Consider the following falsehoods that students learn and add to their worldviews:

“All logic begins with presuppositions.”

“The axioms of science are obvious.”

“A theory isn’t a concept but a proved fact.”

All these statements are bare claims. In other words, they have no proof. Still, many educated people believe these statements and can’t believe that anyone would question them. To make matters worse, some people mix revelation with made-up stuff as the following example illustrates:

“All logic begins with presuppositions. For instance, we may presuppose that God can reveal reality to us.”

To sort through this confusion, we must realize that God can reveal reality to us. In fact, He reveals that His revelation isn’t the same as our made-up stuff, so we don’t need presupposition. We don’t need to presuppose that God reveals since God shows us that He’s revealing. God makes it plain to us when He’s revealing a matter to us. In contrast, presupposition, or other made-up stuff, is only necessary if we choose to add to or diminish what God is saying. Contrast the following statement with the previous statement that implied that all logic begins with presuppositions:

“Sound logic never begins with presuppositions since presuppositions consist of made-up stuff. Instead, sound logic begins with a true premise. However, we can’t get a true premise from made-up stuff, so we can’t get a true premise from presuppositions. Since God can reveal reality to us, we don’t need any presuppositions.”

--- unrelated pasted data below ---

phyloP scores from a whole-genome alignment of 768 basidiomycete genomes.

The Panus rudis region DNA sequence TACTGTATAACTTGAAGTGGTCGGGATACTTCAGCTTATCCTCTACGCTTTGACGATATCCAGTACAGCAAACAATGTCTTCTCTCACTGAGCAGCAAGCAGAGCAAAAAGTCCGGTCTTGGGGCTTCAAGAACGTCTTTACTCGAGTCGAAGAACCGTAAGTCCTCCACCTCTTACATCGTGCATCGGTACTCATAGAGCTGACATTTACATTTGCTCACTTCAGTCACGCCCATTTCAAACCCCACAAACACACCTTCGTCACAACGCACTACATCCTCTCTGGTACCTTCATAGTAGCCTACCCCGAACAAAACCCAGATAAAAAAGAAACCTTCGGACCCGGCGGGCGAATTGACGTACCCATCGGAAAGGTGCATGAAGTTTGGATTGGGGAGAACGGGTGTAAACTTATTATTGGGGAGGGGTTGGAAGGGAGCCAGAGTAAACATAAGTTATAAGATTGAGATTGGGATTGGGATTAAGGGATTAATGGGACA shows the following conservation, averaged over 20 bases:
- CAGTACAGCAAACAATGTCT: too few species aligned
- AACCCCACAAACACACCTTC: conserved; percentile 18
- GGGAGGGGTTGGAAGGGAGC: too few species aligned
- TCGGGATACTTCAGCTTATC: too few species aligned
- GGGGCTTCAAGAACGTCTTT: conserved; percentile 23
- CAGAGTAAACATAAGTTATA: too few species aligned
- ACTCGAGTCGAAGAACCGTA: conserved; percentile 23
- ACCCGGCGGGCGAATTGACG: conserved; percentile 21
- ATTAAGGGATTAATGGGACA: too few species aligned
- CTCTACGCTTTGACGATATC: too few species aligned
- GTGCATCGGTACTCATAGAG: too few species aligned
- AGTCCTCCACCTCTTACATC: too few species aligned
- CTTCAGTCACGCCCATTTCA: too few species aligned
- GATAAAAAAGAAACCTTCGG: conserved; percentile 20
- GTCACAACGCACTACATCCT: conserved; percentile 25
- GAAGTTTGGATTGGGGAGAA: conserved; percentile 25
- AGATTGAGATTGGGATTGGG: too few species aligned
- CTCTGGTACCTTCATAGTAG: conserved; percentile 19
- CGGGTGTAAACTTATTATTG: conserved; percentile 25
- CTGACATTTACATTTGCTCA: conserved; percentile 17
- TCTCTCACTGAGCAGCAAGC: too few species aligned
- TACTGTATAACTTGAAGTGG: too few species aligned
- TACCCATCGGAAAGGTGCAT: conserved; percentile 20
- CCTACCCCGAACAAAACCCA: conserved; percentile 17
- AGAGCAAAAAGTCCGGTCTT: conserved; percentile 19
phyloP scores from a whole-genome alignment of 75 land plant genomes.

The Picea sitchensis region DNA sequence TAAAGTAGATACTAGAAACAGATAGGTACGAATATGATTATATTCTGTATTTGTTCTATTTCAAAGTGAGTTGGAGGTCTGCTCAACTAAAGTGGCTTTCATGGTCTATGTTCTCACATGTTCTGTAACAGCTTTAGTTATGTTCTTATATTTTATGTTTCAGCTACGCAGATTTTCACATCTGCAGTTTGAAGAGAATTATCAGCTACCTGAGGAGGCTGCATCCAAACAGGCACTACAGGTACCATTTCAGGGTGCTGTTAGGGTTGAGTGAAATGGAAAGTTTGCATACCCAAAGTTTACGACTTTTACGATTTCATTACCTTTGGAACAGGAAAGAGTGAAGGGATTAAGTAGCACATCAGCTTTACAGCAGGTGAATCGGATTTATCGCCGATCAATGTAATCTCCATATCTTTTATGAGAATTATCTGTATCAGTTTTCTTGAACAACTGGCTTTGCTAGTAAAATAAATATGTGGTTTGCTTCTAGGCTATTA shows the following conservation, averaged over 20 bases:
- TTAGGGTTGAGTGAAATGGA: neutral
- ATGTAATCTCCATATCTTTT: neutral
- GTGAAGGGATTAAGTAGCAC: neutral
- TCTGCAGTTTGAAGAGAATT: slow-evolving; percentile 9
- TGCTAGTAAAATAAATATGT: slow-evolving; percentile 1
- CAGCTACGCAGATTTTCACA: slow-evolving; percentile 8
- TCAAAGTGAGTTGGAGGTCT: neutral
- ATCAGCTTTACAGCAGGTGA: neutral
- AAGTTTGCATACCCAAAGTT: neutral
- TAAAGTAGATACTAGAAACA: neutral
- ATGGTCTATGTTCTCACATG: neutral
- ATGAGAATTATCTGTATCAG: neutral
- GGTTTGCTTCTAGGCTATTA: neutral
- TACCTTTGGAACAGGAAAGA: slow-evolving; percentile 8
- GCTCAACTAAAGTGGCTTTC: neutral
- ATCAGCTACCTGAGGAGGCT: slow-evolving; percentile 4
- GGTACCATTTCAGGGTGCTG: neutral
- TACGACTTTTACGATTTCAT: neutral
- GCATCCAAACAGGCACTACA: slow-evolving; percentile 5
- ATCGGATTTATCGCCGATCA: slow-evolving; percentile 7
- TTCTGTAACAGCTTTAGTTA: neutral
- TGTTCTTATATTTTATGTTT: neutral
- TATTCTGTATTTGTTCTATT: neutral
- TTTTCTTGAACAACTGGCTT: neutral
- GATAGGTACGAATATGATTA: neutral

</end quote>

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Made-up Stuff is Made-up Stuff Whatever We Call It

<quote>

Euphemisms for Made-up Stuff

Here are some words that mean “made-up stuff.”

  • assumption
  • presupposition
  • supposition
  • axiom
  • hypothesis
  • theory

Now, don’t those euphemistic words sound much better than saying “made-up stuff?” They sound better, but all of them mean the same thing as made-up stuff. Making matters worse, many teachers say “presuppositions,” “axioms,” and “theories” are necessary. They say students can use any of these as a rational basis for thinking.

</end quote>

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Rationalizing

<quote>

Ungodly thinkers rarely consider themselves as basing all thinking on made-up stuff, but instead, they make insane thinking seem sane in a practice known as rationalizing. So ungodly thinkers use different synonyms for “made-up stuff,” and these synonyms sound rational. They sound better than “made-up stuff,” but they aren’t any better.

</end quote>